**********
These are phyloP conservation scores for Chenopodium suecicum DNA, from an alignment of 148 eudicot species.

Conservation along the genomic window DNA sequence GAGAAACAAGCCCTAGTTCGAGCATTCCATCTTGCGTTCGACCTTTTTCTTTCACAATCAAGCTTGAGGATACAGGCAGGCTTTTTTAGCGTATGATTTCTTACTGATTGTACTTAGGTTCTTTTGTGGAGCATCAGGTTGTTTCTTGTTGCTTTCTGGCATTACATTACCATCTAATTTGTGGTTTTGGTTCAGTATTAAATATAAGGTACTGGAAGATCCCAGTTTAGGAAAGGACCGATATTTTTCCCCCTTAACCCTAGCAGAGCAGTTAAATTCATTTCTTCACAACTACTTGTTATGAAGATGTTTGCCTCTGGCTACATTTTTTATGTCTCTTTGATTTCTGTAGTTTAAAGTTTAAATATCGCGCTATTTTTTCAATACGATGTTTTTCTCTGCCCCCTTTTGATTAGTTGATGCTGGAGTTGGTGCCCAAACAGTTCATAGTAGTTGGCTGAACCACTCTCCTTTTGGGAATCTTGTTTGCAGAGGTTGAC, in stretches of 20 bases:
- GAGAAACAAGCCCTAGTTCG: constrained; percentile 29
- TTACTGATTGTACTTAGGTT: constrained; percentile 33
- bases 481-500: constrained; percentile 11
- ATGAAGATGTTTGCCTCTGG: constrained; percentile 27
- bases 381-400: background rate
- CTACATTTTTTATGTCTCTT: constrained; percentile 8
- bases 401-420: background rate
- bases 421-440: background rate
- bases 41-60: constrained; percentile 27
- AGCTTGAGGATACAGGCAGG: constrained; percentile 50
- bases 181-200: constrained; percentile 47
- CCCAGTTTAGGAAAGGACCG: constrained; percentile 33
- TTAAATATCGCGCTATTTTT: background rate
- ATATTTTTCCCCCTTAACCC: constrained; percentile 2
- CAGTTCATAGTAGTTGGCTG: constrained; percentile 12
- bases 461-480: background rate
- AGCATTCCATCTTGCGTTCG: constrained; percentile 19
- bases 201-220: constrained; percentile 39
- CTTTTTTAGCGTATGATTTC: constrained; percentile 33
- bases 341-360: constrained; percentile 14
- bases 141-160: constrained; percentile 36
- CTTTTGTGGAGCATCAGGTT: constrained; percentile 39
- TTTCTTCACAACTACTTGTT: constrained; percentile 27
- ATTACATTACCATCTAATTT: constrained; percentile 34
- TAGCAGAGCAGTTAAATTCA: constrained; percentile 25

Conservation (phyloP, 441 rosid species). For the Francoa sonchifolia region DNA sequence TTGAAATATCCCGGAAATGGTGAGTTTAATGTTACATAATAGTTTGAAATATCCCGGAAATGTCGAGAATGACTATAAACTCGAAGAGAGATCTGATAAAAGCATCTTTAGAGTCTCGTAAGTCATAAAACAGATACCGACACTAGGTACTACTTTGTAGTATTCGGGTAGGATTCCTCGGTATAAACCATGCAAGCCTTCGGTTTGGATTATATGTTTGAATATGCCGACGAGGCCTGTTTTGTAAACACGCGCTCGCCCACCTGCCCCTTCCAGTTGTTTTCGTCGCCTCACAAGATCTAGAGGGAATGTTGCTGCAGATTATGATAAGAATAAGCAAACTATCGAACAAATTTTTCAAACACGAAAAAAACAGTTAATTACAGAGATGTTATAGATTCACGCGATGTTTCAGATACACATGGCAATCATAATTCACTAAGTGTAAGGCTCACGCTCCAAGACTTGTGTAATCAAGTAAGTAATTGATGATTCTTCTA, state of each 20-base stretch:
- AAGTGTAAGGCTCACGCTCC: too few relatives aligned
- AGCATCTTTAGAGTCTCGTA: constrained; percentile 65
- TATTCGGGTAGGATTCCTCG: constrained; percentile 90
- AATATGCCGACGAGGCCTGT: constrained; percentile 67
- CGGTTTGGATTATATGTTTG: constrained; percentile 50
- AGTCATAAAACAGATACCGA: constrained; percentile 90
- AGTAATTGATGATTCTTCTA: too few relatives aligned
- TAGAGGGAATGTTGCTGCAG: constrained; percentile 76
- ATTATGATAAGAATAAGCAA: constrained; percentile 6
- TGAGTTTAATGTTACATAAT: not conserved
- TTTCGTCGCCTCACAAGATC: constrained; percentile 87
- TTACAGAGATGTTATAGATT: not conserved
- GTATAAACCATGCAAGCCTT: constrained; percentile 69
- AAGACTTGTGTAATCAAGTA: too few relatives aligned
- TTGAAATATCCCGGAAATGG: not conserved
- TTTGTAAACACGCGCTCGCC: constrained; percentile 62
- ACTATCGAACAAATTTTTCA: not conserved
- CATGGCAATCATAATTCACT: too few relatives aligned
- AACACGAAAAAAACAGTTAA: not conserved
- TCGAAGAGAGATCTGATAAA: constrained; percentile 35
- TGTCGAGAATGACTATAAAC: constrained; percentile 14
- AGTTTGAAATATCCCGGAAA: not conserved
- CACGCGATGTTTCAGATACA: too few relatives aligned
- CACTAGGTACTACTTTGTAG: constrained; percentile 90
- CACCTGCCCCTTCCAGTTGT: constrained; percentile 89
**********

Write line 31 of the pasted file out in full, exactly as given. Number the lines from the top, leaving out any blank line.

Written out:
- TATTCGGGTAGGATTCCTCG: constrained; percentile 90